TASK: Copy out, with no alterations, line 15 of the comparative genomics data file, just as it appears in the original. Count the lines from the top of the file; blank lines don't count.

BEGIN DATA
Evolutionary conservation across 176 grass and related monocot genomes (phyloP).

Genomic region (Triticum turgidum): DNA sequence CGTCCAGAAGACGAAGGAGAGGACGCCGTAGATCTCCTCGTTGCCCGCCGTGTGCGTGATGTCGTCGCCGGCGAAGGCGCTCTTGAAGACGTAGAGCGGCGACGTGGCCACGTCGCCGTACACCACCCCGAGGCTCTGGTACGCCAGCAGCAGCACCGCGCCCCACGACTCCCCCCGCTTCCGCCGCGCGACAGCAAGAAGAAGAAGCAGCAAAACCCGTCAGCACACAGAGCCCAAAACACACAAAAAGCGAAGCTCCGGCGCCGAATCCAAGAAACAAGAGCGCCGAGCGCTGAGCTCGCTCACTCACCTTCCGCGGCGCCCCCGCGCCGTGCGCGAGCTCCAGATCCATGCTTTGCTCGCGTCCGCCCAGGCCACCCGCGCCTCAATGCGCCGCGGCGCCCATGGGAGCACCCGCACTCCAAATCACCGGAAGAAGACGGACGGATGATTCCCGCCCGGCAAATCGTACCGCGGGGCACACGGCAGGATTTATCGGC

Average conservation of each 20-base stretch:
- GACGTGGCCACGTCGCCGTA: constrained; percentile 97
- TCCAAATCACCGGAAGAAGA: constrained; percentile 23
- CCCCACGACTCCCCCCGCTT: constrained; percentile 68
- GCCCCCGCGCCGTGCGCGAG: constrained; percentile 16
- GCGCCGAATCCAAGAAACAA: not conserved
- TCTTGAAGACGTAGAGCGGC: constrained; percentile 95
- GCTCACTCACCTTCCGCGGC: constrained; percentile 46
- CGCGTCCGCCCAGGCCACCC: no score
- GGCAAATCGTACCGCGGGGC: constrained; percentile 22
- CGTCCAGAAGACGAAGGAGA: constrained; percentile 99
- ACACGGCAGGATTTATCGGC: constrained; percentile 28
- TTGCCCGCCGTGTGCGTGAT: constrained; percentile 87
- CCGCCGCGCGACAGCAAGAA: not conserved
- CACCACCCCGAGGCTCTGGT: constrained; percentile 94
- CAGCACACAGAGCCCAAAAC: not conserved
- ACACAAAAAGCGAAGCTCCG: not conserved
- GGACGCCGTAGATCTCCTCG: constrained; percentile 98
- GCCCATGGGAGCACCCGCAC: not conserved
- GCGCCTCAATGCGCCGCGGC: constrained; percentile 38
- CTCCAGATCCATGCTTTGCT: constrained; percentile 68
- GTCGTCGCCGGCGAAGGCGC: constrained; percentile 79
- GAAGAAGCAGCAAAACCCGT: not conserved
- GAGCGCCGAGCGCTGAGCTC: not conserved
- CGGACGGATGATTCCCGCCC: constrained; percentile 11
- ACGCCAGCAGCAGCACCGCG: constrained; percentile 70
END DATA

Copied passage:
- TTGCCCGCCGTGTGCGTGAT: constrained; percentile 87